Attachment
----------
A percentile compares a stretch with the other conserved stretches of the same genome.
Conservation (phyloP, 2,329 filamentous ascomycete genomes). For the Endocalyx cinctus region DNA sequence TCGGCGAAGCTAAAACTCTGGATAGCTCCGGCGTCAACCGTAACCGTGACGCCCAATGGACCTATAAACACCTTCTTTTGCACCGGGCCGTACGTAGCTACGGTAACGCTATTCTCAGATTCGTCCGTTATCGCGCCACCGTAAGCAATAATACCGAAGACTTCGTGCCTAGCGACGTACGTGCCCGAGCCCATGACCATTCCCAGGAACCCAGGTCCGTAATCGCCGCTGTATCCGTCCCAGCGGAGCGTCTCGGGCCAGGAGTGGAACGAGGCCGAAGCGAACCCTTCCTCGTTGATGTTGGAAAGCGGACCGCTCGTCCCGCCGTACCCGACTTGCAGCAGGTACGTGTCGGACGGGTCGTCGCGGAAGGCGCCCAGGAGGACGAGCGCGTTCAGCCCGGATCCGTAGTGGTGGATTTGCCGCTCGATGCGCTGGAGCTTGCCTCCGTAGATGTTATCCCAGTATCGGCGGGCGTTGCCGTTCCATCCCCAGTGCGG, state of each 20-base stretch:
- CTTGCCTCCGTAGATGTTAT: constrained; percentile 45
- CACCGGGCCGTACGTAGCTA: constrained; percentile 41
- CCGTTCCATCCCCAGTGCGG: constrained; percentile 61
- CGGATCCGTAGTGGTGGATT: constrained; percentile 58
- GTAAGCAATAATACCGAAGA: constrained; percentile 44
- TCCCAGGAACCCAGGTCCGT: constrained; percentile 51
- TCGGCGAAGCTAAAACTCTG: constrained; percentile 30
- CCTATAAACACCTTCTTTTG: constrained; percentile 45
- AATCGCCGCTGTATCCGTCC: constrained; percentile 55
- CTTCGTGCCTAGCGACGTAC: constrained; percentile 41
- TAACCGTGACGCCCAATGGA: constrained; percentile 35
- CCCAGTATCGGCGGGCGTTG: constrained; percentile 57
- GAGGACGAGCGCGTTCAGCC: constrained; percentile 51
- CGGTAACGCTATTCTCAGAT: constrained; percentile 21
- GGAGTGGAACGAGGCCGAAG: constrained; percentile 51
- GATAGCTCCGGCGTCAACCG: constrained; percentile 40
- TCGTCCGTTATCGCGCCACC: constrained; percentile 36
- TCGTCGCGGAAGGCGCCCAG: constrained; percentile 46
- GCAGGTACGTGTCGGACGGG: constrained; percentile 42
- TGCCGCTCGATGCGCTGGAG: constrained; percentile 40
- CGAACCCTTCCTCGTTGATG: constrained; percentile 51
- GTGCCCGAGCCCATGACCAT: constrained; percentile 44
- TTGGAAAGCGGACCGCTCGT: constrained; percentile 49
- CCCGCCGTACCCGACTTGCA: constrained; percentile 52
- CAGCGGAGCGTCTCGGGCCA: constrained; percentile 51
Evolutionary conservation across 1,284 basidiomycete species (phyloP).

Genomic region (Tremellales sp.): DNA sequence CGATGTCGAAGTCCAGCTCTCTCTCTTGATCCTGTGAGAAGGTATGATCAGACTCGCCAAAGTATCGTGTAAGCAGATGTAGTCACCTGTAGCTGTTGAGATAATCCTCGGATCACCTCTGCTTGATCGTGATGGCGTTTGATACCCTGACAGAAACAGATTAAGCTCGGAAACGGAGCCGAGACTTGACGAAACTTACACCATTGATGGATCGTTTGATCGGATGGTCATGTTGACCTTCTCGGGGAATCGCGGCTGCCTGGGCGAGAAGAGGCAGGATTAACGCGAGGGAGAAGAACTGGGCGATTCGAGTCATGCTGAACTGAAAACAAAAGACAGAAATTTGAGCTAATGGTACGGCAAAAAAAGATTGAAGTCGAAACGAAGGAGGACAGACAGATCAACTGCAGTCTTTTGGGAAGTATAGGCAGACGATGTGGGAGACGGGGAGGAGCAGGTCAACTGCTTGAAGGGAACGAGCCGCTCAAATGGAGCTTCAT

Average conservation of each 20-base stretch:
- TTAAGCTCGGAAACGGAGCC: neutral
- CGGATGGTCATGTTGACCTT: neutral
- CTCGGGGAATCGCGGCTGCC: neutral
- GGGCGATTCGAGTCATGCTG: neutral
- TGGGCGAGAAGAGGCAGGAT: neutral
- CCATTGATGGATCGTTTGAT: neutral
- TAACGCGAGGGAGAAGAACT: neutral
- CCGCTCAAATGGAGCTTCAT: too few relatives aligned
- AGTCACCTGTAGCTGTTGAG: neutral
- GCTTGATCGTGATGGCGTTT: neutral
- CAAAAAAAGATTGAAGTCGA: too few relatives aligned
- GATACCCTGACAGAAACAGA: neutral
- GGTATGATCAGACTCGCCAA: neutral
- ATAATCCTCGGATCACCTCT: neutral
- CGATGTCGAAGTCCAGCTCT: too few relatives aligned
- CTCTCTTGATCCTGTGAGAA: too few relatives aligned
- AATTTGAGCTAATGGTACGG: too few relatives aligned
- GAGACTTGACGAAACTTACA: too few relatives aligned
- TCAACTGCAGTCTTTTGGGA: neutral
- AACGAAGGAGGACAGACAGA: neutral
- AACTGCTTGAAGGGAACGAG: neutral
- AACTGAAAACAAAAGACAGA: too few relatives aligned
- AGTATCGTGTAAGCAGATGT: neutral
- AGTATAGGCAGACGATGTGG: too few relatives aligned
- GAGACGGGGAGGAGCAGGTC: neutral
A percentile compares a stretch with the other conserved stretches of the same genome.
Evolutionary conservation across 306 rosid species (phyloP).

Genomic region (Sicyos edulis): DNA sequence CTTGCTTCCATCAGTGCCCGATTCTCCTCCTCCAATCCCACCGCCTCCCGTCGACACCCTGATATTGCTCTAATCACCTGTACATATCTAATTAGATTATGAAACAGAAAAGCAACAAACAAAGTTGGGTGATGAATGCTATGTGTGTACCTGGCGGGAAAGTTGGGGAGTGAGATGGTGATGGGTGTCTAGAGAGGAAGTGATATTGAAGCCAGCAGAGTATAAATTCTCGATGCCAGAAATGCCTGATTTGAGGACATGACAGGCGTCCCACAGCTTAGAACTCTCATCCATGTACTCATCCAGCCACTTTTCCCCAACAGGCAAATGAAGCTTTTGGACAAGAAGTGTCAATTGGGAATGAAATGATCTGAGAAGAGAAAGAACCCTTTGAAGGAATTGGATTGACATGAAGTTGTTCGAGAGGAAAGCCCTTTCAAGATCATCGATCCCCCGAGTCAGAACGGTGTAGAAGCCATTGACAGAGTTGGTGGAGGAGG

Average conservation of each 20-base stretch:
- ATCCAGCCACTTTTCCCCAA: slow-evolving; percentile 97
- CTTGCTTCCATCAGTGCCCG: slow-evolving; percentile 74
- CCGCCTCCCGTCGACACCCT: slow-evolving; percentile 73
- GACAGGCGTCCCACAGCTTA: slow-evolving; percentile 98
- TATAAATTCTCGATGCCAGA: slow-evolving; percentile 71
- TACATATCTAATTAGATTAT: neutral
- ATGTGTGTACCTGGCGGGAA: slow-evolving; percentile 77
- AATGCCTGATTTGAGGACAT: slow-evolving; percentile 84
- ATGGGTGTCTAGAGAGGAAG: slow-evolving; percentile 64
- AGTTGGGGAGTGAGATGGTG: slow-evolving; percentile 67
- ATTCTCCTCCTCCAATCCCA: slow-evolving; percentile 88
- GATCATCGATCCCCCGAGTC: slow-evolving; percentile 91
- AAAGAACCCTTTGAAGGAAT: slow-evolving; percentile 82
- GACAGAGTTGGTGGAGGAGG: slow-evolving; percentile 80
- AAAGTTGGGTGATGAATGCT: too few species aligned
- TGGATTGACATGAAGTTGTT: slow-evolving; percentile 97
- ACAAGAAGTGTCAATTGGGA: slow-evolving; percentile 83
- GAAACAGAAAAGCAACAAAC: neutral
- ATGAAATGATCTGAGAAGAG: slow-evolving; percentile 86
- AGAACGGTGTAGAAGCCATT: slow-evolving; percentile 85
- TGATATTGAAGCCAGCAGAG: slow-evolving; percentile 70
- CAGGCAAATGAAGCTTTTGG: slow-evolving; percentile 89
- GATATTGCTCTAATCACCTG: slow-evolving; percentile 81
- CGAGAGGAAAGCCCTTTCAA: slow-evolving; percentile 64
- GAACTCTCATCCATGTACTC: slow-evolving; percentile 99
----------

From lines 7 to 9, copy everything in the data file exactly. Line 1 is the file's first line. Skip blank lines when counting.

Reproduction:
- GTAAGCAATAATACCGAAGA: constrained; percentile 44
- TCCCAGGAACCCAGGTCCGT: constrained; percentile 51
- TCGGCGAAGCTAAAACTCTG: constrained; percentile 30